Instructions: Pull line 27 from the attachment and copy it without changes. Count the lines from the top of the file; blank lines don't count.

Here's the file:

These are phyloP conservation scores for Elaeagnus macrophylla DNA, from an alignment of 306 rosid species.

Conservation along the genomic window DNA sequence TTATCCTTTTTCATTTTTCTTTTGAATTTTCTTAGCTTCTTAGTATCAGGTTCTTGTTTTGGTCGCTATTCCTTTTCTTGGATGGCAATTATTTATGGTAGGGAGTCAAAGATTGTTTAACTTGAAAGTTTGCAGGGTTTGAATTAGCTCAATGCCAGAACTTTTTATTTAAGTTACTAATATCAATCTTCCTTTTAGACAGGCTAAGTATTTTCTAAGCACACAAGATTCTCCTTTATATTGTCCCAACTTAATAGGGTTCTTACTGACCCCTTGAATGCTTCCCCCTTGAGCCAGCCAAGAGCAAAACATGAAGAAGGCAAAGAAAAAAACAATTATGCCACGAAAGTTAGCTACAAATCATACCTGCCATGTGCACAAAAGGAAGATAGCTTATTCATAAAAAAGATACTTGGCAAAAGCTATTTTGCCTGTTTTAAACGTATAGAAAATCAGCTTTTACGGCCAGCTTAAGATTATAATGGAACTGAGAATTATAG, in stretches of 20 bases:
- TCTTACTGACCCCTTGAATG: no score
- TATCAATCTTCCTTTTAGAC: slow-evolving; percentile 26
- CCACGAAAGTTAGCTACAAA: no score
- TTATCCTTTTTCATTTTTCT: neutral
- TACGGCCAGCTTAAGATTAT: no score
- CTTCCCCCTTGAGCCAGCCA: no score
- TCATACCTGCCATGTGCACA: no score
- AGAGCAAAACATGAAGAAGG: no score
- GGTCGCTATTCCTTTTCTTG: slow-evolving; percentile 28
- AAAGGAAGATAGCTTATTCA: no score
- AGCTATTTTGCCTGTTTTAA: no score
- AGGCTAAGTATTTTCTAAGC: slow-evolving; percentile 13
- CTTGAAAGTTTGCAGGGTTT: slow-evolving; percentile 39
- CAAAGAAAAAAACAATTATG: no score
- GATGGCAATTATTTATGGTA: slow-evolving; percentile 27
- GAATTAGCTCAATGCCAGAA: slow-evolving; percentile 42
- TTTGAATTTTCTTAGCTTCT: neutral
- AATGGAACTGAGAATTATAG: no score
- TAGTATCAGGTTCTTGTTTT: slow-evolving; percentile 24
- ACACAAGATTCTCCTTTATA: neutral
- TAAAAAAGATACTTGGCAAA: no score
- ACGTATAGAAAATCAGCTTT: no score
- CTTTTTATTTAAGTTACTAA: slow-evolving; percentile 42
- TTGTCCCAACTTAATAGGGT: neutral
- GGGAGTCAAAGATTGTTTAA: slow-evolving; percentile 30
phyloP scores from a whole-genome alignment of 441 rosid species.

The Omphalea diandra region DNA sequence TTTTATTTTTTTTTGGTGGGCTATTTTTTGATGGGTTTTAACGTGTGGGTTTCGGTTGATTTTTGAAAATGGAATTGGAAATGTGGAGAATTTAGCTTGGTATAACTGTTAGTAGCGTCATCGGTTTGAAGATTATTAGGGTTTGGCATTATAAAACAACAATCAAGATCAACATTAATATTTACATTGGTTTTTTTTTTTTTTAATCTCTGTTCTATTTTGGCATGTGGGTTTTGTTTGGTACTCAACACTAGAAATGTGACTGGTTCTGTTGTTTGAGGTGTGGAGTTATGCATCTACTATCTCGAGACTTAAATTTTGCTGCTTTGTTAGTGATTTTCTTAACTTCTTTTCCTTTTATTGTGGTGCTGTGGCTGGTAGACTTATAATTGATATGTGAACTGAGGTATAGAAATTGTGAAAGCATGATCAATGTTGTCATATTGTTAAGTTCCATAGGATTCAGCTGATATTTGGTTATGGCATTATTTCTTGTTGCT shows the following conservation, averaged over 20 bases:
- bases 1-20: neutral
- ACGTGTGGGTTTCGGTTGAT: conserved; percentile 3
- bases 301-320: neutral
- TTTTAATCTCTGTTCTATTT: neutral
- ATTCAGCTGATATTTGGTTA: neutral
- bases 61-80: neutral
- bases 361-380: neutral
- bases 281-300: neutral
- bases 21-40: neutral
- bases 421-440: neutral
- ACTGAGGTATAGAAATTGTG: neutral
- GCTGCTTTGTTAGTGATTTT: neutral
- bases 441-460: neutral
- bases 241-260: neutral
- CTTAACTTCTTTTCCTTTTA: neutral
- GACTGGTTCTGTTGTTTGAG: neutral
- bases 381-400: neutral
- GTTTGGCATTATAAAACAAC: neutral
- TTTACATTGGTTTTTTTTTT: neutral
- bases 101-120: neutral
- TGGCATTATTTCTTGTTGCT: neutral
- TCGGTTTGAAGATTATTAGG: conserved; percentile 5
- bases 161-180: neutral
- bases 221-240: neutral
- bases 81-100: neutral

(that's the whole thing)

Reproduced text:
- GGGAGTCAAAGATTGTTTAA: slow-evolving; percentile 30